Newspapers, TV & the interwebz have been saturated the last fortnight with the fallout from Prime Minister Gillard’s spectacular smackdown on Opposition Leader Tony Abbott. So much so, I was going to let it pass without comment. But as things appear to have kicked off again, I wanted to weigh in on one thing in particular. Apologies to anyone living under a rock and lacking back story here (try googling ‘Gillard smackdown’), but I’d prefer not to rehash most of it.
My view on the PMs speech? She took advantage of the golden opportunity Mr Abbott handed her to respond to what had been a sustained personal campaign against her, both within and outside the parliament. After two years of turning the other cheek – lest she be seen as a soft, weak girlie not up to the rough & tumble of politics; or worse and somewhat ironically, ’playing the gender card’ – the PM was done. Like it or loathe it (and personally I’m in Camp ‘Like’) it was pretty damn powerful stuff. And Abbott knew it – his face as the PM is handing him his arse was quite a sight.
What’s really bothering me about all of this though is the fact that gender now threatens to hijack our political landscape.
Now that the PM has made her point, it’s time to move on to governing (or ’oppositioning’ in the Libs’ case). I’m all for Ms Gillard calling out misogynists – we all should. She can call out sexism too if she wants. So long as she is consistent rather than political in her approach. It also means that her fellow ministers need to zip it with the digs about Mr Abbott’s attitudes to women. His policies and actions speak enough to that issue without trying to make gender the centrepoint of our political discussion.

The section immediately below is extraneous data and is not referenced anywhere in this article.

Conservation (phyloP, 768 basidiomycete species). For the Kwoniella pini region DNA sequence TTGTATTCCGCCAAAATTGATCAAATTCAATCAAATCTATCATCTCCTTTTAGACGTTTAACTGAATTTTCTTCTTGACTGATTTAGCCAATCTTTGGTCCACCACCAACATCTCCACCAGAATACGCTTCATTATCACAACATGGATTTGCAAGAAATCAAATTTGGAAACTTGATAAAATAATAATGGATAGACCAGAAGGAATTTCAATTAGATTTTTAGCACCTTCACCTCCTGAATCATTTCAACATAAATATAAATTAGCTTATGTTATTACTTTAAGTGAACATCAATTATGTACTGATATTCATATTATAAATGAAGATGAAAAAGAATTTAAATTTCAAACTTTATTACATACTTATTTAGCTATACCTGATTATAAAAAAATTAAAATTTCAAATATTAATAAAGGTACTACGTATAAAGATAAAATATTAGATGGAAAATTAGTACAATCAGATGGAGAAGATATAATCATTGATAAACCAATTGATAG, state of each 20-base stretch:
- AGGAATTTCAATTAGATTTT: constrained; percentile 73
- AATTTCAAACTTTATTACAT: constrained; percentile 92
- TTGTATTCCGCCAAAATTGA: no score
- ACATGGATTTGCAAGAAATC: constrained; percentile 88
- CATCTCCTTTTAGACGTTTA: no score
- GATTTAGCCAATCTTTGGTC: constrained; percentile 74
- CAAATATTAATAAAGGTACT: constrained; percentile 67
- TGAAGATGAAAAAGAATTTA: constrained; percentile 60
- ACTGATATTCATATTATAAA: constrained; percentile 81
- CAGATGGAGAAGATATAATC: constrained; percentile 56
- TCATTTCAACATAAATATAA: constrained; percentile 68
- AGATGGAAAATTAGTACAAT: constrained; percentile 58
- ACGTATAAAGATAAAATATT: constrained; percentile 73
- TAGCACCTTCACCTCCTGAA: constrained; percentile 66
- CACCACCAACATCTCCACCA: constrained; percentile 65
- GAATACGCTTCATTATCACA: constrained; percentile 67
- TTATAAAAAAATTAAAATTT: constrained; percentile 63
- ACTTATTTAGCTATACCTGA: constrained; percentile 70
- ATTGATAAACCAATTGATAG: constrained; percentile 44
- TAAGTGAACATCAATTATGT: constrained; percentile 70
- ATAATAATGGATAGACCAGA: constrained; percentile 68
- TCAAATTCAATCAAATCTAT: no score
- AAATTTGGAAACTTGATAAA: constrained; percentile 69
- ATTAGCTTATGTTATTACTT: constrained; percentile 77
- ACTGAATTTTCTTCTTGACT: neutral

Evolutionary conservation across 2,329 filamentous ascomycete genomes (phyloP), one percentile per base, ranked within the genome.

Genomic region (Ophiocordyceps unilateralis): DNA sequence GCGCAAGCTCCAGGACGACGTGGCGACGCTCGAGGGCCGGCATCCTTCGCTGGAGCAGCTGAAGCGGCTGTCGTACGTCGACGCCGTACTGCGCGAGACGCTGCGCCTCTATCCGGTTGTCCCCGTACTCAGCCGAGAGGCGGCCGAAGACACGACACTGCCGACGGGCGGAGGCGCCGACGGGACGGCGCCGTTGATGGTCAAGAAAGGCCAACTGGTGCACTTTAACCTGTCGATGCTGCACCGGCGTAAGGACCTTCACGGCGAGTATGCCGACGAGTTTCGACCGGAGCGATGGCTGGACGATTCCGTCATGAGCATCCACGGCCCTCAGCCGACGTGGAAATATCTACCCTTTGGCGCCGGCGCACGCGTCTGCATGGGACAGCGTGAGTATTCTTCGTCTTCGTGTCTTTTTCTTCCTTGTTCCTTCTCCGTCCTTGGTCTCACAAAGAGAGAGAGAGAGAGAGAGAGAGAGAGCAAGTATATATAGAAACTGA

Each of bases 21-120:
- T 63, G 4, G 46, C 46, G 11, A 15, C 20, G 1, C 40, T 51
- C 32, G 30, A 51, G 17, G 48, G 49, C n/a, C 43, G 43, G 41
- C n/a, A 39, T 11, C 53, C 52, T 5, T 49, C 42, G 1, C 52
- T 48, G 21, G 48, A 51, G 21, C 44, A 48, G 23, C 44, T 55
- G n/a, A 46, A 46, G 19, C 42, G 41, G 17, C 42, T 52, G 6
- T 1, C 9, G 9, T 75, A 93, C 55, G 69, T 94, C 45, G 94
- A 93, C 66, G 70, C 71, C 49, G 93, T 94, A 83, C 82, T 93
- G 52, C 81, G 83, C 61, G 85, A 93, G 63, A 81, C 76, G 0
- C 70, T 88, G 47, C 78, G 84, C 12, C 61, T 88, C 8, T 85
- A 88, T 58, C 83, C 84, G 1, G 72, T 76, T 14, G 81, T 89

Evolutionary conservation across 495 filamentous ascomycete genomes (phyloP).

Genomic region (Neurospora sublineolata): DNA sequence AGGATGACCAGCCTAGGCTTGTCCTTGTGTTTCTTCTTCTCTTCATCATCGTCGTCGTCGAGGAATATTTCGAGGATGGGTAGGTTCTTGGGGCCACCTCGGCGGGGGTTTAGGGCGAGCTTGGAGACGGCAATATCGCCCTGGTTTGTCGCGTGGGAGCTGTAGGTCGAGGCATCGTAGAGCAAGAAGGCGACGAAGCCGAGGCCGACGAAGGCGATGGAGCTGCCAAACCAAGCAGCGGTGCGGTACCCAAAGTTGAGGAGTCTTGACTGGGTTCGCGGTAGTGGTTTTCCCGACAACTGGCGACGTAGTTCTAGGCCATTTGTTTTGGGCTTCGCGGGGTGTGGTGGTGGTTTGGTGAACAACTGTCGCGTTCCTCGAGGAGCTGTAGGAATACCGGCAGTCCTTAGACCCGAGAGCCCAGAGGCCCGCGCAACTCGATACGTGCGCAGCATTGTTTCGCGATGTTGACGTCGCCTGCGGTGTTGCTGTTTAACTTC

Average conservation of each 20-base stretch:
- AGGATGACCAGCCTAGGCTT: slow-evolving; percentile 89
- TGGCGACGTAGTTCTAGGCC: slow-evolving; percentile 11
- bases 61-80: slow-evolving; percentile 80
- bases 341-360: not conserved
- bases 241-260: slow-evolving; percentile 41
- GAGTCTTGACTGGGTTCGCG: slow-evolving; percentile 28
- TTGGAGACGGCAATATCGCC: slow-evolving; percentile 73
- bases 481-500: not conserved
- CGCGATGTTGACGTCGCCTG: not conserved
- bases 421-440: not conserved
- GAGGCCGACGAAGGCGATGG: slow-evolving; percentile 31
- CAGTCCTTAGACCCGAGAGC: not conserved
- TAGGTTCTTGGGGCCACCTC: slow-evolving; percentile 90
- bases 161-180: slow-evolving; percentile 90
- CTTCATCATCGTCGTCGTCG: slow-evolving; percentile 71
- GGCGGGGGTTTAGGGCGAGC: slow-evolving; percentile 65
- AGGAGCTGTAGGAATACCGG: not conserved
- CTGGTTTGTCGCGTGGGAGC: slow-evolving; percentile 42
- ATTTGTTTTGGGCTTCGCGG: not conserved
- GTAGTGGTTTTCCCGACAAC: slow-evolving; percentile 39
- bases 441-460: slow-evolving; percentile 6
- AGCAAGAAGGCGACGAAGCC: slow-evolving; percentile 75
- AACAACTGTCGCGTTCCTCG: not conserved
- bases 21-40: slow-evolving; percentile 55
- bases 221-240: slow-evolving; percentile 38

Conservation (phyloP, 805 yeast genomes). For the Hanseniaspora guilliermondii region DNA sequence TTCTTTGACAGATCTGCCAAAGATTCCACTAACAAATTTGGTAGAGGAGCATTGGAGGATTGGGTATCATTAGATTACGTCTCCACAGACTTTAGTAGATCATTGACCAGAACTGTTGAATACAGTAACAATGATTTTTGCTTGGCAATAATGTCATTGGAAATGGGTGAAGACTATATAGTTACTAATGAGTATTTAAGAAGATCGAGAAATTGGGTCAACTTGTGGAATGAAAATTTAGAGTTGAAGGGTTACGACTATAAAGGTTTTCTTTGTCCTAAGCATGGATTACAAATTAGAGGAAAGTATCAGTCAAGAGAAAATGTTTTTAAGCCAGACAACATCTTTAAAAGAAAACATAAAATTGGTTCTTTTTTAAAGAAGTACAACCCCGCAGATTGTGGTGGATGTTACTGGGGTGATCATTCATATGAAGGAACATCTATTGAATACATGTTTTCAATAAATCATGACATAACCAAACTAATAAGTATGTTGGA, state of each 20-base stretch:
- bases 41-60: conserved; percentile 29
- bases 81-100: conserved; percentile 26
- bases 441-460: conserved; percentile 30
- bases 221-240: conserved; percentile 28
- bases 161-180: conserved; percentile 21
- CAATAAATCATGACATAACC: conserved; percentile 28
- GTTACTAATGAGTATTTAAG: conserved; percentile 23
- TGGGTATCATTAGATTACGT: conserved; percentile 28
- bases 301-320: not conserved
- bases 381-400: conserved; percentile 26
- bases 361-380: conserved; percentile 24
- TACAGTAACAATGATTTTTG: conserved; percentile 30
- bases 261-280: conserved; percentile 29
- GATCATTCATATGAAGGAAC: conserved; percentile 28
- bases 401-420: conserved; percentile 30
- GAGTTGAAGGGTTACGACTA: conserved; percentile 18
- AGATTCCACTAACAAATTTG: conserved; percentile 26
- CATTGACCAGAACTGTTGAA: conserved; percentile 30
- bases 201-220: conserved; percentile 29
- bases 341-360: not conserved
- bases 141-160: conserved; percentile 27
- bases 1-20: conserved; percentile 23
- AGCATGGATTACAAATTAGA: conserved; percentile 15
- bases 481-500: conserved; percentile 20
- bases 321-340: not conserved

If the PMs outburst was, as she claims, down to personal offence at personal attacks, then that’s her business and nowt to do with her party colleagues. Their job is to focus on policy – and govern. As for the Opposition, they need to extract the implication of gender from their language. To me, Mr Abbott’s comment today about the baby bonus clearly implied reference to the PM and her childlessness. He can claim otherwise – and has. But I think the comment was deliberate and Mr Abbott would have known exactly how it would be interpreted.
It’s actually a pretty good example of the type of needling with a dash of ‘who, me?’ plausible deniability that has been the Opposition’s MO. To be fair, he could have said it because he really is just fecking clueless and speaks before engaging his brain. But if that’s the case, he’s a walking diplomatic incident waiting to happen. Great qualities for a prospective PM!
For what it’s worth I don’t think Mr Abbott is a misogynist. I think the term is being thrown about far more liberally and inaccurately than it applies. And I don’t want to see the word lose its power. True misogyny, like any hatred, is an ugly, hurtful, divisive thing and should be taken seriously.
Personally, I can’t stand the guy. To the point that he actually repulses me. But I don’t think he HATES women. Chauvinist, with some rather outdated views on the place of women in our society? Sounds more like it.
This period until the next election is going to be a hard road for everyone. At the moment all we’re getting from our nation’s leaders are childish, personal attacks from both sides; a lot of spin and obfuscating in place of real policy; and an electorate that has a growing dislike of both party leaders and most of their respective front benches. Something’s got to give.
I only see one upside at the moment. When the next election rolls around, we could make a dent in our national debt simply by fining everyone who couldn’t bear turning up to vote for either leader.
So…see you at the pub on election day?